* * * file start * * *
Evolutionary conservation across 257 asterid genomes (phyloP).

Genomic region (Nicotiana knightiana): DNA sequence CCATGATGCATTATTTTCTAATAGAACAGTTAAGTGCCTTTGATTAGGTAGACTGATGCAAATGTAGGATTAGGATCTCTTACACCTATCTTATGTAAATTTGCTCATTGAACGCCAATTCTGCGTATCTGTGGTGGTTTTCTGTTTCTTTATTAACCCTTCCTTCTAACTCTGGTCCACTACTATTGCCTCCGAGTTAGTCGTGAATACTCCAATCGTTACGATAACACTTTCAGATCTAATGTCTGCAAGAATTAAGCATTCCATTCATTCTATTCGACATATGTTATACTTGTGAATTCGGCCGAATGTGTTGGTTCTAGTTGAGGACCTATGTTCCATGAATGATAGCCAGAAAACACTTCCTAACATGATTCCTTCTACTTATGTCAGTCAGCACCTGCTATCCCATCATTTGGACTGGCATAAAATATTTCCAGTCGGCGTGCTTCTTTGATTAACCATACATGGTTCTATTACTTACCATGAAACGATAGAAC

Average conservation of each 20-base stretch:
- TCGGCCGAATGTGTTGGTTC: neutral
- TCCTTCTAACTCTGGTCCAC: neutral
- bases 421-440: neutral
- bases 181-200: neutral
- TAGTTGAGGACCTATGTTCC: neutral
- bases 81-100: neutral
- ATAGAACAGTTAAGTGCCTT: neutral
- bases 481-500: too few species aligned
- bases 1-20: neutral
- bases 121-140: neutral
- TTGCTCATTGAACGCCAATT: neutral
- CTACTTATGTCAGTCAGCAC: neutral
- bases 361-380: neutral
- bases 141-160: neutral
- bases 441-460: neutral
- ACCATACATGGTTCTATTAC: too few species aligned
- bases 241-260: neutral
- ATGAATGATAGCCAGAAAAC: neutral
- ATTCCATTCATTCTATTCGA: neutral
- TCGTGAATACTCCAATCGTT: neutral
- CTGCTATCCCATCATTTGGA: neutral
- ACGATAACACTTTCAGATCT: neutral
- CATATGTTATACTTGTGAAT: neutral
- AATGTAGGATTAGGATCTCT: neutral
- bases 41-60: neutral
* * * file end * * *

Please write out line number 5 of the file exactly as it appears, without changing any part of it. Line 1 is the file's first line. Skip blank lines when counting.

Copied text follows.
- TCCTTCTAACTCTGGTCCAC: neutral